Now, life has totally changed in this community because we have pure drinking water. We don’t go to the swamp anymore to fetch water because we already have pure drinking water in our school compound.

Keeping The Water Promise

There's an incredible community of monthly donors who have come alongside you in supporting clean water in DEC Primary School.

This giving community supports ongoing sustainability programs that help DEC Primary School maintain access to safe, reliable water. Together, they keep The Water Promise.

We’re confident you'll love joining this world-changing group committed to sustainability!

Give Monthly

A year ago, generous donors helped restore clean water to a well for DEC Primary School and the surrounding community in Santiguya, Sierra Leone. The contributions of incredible monthly donors and others giving directly to The Water Promise allow teams to visit project sites throughout the year, strengthening relationships with communities and evaluating the water project over time. These consistent visits allow us to learn vital lessons and hear amazing stories – we’re excited to share this one from Edward Amara with you.


The lives of people here have improved tremendously when compared to the years before. Because a good number of students and people attended a hygiene training around a year ago, they now live in a healthy community that not only has an abundance of pure drinking water, but enough to wash their hands after using the toilet.

We spoke with Headteacher Morlai Conteh and one of his students, Alusine Sesay to talk about other changes they have witnessed over the past year with reliable water nearby.

“This project has brought a great development to this community by giving us pure drinking water both for the school and the community as a whole. Even myself as a teacher in this school. I depend directly on this pump because I stay in the school quarters,” said Headteacher Conteh.

From left to right: Alusine Sesay, Headteacher Morlai Conteh, and Edward Amara

“Well, as far as I am concerned, the pump rescued us from many constraints because before, we used to go to the swamp to fetch drinking water. Sometimes even when school was going on we had to leave our classes and go to the swamp just to fetch water for our sustenance, which made us miss a lot of lessons,” said Alusine.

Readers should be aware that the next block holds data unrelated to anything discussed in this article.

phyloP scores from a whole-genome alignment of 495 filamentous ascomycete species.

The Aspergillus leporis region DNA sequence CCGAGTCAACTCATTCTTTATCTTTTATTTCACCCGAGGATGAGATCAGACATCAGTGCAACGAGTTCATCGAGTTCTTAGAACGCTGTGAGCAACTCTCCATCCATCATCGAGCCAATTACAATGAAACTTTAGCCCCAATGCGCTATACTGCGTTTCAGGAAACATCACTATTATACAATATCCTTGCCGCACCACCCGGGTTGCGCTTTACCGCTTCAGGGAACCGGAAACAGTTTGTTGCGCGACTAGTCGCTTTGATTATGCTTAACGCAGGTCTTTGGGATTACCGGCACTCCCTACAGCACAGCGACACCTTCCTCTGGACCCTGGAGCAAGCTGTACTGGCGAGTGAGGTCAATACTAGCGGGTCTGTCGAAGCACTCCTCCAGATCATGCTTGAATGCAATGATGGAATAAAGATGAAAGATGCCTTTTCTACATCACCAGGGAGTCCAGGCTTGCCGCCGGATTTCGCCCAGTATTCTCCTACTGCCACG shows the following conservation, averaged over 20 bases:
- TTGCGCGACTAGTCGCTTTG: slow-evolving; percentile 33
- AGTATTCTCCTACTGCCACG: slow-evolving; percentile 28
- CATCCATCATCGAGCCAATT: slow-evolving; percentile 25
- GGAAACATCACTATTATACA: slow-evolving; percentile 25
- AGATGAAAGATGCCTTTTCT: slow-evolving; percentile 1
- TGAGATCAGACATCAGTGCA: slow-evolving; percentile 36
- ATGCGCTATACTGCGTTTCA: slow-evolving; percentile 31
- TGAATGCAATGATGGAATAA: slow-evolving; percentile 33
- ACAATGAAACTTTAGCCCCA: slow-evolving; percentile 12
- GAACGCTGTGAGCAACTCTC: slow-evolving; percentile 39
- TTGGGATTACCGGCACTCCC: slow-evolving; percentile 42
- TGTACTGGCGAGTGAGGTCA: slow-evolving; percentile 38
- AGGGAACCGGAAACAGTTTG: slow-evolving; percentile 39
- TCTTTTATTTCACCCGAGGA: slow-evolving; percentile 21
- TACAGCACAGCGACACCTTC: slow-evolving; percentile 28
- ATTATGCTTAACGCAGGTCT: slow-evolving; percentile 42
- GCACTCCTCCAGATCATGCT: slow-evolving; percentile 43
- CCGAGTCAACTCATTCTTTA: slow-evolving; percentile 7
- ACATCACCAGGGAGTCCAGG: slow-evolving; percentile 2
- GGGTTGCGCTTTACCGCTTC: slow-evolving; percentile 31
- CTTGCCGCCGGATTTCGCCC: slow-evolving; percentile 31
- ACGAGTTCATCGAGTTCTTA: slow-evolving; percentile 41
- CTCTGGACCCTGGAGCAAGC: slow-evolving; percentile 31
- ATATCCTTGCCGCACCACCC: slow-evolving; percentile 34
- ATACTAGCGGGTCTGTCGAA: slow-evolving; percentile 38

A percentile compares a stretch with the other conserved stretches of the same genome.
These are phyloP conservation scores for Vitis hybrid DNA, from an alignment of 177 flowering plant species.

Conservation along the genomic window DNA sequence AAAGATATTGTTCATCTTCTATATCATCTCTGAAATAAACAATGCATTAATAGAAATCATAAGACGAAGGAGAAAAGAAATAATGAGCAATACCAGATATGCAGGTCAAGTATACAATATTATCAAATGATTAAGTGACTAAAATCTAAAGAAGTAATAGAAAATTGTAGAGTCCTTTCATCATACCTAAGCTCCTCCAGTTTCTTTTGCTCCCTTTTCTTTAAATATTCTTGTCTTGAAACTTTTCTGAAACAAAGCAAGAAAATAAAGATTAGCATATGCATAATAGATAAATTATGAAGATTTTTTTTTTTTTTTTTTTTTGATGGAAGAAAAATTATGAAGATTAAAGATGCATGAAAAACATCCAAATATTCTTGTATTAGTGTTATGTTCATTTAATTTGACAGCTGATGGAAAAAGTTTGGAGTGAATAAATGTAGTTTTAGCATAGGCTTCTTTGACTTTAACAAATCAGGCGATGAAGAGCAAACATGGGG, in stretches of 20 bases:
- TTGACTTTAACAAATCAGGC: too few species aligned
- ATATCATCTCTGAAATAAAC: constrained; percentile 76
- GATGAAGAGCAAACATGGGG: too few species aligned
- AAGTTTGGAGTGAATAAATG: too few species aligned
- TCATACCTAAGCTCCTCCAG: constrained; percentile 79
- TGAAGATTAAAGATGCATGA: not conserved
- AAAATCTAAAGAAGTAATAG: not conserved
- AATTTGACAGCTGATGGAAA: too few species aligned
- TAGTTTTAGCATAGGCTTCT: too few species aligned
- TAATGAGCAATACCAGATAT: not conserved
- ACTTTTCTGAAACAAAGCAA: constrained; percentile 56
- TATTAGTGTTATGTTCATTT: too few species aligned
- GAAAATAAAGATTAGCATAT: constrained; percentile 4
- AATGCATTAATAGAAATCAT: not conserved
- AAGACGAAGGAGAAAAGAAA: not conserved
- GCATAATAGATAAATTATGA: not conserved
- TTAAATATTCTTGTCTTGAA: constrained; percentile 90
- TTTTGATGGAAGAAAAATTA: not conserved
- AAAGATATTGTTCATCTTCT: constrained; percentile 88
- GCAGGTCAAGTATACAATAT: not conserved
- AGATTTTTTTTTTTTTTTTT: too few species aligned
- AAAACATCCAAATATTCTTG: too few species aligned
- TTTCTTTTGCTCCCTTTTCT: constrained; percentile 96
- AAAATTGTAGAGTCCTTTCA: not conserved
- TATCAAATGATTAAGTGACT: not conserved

Alusine Sesay

He continued, “Now, life has totally changed in this community because we have pure drinking water. We don’t go to the swamp anymore to fetch water because we already have pure drinking water in our school compound.”

Playtime would normally be sacrificed to fetch the water needed to run the school. Now, students can not only spend more time in class, but spend more time playing, too!

Headteacher Conteh added, “I know that the pupils should wash their hands after using the toilets with soap and water and also wash their hands before eating any food and after eating it. [We had] made a provision of soap and tippy taps for the pupils. However, they had stolen the tippy tap containers but I am trying to replace them.”

The well has had no issues since the project last year. All this school needs to focus on is establishing good hygiene and sanitation practices so as to keep a clean environment that is free of germs.

Restoration of the well is only one step along the journey toward sustainable access to clean water. The Water Project is committed to consistent monitoring of each water source. Our monitoring and evaluation program, made possible by donors like you, allows us to maintain our relationships with communities by visiting up to 4 times each year to ensure that the water points are safe and reliable.

This is just one of the many ways that we monitor projects and communicate with you. Additionally, you can always check the functionality status and our project map to see how all of our water points are performing, based on our consistent monitoring data.

One project is just a drop in the bucket towards ending the global water crisis, but the ripple effects of this project are truly astounding. This functional well at DEC Primary School is changing many lives.

This is not possible without the web of support and trust built between The Water Project, our local teams, the community, and you. We are excited to stay in touch with this community and support their journey with safe water.

Read more about The Water Promise and how you can help.


Navigating through intense dry spells, performing preventative maintenance, conducting quality repairs when needed and continuing to assist community leaders to manage water points are all normal parts of keeping projects sustainable. The Water Promise community supports ongoing sustainability programs that help DEC Primary School maintain access to safe, reliable water.

We’d love for you to join this world-changing group committed to sustainability.

The most impactful way to continue your support of DEC Primary School – and hundreds of other places just like this – is by joining our community of monthly givers.

Your monthly giving will help provide clean water, every month... keeping The Water Promise!

Give Monthly


Contributors

Jade Industries, Inc.
Lincoln School
Colton Schultz
Scion Aviation, LLC
12 individual donor(s)